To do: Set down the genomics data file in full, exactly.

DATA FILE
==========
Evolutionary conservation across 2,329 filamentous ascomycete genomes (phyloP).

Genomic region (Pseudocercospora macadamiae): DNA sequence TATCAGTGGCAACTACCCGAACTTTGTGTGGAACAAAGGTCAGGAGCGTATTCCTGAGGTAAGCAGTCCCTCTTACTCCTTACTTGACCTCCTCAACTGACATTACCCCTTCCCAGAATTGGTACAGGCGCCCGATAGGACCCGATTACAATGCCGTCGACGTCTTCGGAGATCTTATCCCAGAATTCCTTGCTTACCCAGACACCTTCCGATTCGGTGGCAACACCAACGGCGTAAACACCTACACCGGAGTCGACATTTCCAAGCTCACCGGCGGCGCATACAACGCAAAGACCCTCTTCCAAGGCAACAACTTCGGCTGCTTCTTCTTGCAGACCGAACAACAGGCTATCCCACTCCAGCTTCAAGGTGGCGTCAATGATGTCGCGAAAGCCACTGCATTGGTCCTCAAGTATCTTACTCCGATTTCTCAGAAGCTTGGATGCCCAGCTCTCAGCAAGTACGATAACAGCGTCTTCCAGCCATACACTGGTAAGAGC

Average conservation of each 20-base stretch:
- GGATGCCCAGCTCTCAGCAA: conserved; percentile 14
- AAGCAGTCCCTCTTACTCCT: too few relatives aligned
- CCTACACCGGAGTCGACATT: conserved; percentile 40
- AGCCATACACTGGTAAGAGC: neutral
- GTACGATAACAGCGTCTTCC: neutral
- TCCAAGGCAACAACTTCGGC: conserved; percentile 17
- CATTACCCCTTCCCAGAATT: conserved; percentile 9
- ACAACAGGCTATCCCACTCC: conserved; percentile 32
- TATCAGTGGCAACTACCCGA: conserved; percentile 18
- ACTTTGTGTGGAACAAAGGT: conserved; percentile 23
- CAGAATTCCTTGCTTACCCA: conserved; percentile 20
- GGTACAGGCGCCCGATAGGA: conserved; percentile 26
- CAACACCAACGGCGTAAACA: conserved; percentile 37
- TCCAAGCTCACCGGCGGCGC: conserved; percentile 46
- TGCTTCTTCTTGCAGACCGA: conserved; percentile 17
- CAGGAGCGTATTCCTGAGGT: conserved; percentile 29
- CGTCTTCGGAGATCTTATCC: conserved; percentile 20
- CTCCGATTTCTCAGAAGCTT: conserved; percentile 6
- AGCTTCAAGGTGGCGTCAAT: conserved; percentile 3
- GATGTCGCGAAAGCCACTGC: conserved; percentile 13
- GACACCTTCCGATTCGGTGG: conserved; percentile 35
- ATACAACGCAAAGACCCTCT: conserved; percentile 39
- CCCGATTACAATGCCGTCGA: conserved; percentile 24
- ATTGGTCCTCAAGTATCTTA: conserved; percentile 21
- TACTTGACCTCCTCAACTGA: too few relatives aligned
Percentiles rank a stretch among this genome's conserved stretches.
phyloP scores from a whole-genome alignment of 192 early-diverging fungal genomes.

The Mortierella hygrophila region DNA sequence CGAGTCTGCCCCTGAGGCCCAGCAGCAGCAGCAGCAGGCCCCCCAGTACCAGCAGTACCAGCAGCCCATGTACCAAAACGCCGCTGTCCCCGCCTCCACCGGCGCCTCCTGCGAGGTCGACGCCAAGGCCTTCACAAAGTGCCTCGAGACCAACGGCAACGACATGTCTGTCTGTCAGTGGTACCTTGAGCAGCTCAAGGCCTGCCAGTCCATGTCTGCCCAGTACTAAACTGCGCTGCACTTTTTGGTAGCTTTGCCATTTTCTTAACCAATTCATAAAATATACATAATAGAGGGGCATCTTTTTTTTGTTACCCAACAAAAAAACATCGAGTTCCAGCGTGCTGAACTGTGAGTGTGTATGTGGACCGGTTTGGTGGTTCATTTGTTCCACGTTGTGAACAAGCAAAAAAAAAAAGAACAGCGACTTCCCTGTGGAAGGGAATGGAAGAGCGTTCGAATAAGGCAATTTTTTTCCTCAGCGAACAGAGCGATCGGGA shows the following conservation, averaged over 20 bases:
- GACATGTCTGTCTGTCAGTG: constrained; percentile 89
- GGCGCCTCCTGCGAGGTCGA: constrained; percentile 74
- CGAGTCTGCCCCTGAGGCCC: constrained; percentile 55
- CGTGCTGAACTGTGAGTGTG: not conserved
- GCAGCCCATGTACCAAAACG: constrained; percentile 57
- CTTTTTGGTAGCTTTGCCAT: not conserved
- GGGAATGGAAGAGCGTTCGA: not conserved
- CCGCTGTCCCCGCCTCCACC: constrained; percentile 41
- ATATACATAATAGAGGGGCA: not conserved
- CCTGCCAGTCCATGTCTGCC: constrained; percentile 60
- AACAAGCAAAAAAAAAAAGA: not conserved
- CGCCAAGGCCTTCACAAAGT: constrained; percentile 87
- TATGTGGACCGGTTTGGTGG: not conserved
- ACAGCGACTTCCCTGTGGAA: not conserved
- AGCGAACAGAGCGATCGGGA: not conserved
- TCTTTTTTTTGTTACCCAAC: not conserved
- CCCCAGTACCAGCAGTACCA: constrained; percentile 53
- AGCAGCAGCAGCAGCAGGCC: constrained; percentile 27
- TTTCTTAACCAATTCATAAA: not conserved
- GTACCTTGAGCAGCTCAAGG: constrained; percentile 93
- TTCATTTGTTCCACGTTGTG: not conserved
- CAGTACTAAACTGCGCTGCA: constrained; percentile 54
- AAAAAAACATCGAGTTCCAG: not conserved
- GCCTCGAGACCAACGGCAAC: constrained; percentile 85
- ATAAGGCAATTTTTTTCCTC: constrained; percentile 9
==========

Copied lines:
Evolutionary conservation across 2,329 filamentous ascomycete genomes (phyloP).

Genomic region (Pseudocercospora macadamiae): DNA sequence TATCAGTGGCAACTACCCGAACTTTGTGTGGAACAAAGGTCAGGAGCGTATTCCTGAGGTAAGCAGTCCCTCTTACTCCTTACTTGACCTCCTCAACTGACATTACCCCTTCCCAGAATTGGTACAGGCGCCCGATAGGACCCGATTACAATGCCGTCGACGTCTTCGGAGATCTTATCCCAGAATTCCTTGCTTACCCAGACACCTTCCGATTCGGTGGCAACACCAACGGCGTAAACACCTACACCGGAGTCGACATTTCCAAGCTCACCGGCGGCGCATACAACGCAAAGACCCTCTTCCAAGGCAACAACTTCGGCTGCTTCTTCTTGCAGACCGAACAACAGGCTATCCCACTCCAGCTTCAAGGTGGCGTCAATGATGTCGCGAAAGCCACTGCATTGGTCCTCAAGTATCTTACTCCGATTTCTCAGAAGCTTGGATGCCCAGCTCTCAGCAAGTACGATAACAGCGTCTTCCAGCCATACACTGGTAAGAGC

Average conservation of each 20-base stretch:
- GGATGCCCAGCTCTCAGCAA: conserved; percentile 14
- AAGCAGTCCCTCTTACTCCT: too few relatives aligned
- CCTACACCGGAGTCGACATT: conserved; percentile 40
- AGCCATACACTGGTAAGAGC: neutral
- GTACGATAACAGCGTCTTCC: neutral
- TCCAAGGCAACAACTTCGGC: conserved; percentile 17
- CATTACCCCTTCCCAGAATT: conserved; percentile 9
- ACAACAGGCTATCCCACTCC: conserved; percentile 32
- TATCAGTGGCAACTACCCGA: conserved; percentile 18
- ACTTTGTGTGGAACAAAGGT: conserved; percentile 23
- CAGAATTCCTTGCTTACCCA: conserved; percentile 20
- GGTACAGGCGCCCGATAGGA: conserved; percentile 26
- CAACACCAACGGCGTAAACA: conserved; percentile 37
- TCCAAGCTCACCGGCGGCGC: conserved; percentile 46
- TGCTTCTTCTTGCAGACCGA: conserved; percentile 17
- CAGGAGCGTATTCCTGAGGT: conserved; percentile 29
- CGTCTTCGGAGATCTTATCC: conserved; percentile 20
- CTCCGATTTCTCAGAAGCTT: conserved; percentile 6
- AGCTTCAAGGTGGCGTCAAT: conserved; percentile 3
- GATGTCGCGAAAGCCACTGC: conserved; percentile 13
- GACACCTTCCGATTCGGTGG: conserved; percentile 35
- ATACAACGCAAAGACCCTCT: conserved; percentile 39
- CCCGATTACAATGCCGTCGA: conserved; percentile 24
- ATTGGTCCTCAAGTATCTTA: conserved; percentile 21
- TACTTGACCTCCTCAACTGA: too few relatives aligned
Percentiles rank a stretch among this genome's conserved stretches.
phyloP scores from a whole-genome alignment of 192 early-diverging fungal genomes.

The Mortierella hygrophila region DNA sequence CGAGTCTGCCCCTGAGGCCCAGCAGCAGCAGCAGCAGGCCCCCCAGTACCAGCAGTACCAGCAGCCCATGTACCAAAACGCCGCTGTCCCCGCCTCCACCGGCGCCTCCTGCGAGGTCGACGCCAAGGCCTTCACAAAGTGCCTCGAGACCAACGGCAACGACATGTCTGTCTGTCAGTGGTACCTTGAGCAGCTCAAGGCCTGCCAGTCCATGTCTGCCCAGTACTAAACTGCGCTGCACTTTTTGGTAGCTTTGCCATTTTCTTAACCAATTCATAAAATATACATAATAGAGGGGCATCTTTTTTTTGTTACCCAACAAAAAAACATCGAGTTCCAGCGTGCTGAACTGTGAGTGTGTATGTGGACCGGTTTGGTGGTTCATTTGTTCCACGTTGTGAACAAGCAAAAAAAAAAAGAACAGCGACTTCCCTGTGGAAGGGAATGGAAGAGCGTTCGAATAAGGCAATTTTTTTCCTCAGCGAACAGAGCGATCGGGA shows the following conservation, averaged over 20 bases:
- GACATGTCTGTCTGTCAGTG: constrained; percentile 89
- GGCGCCTCCTGCGAGGTCGA: constrained; percentile 74
- CGAGTCTGCCCCTGAGGCCC: constrained; percentile 55
- CGTGCTGAACTGTGAGTGTG: not conserved
- GCAGCCCATGTACCAAAACG: constrained; percentile 57
- CTTTTTGGTAGCTTTGCCAT: not conserved
- GGGAATGGAAGAGCGTTCGA: not conserved
- CCGCTGTCCCCGCCTCCACC: constrained; percentile 41
- ATATACATAATAGAGGGGCA: not conserved
- CCTGCCAGTCCATGTCTGCC: constrained; percentile 60
- AACAAGCAAAAAAAAAAAGA: not conserved
- CGCCAAGGCCTTCACAAAGT: constrained; percentile 87
- TATGTGGACCGGTTTGGTGG: not conserved
- ACAGCGACTTCCCTGTGGAA: not conserved
- AGCGAACAGAGCGATCGGGA: not conserved
- TCTTTTTTTTGTTACCCAAC: not conserved
- CCCCAGTACCAGCAGTACCA: constrained; percentile 53
- AGCAGCAGCAGCAGCAGGCC: constrained; percentile 27
- TTTCTTAACCAATTCATAAA: not conserved
- GTACCTTGAGCAGCTCAAGG: constrained; percentile 93
- TTCATTTGTTCCACGTTGTG: not conserved
- CAGTACTAAACTGCGCTGCA: constrained; percentile 54
- AAAAAAACATCGAGTTCCAG: not conserved
- GCCTCGAGACCAACGGCAAC: constrained; percentile 85
- ATAAGGCAATTTTTTTCCTC: constrained; percentile 9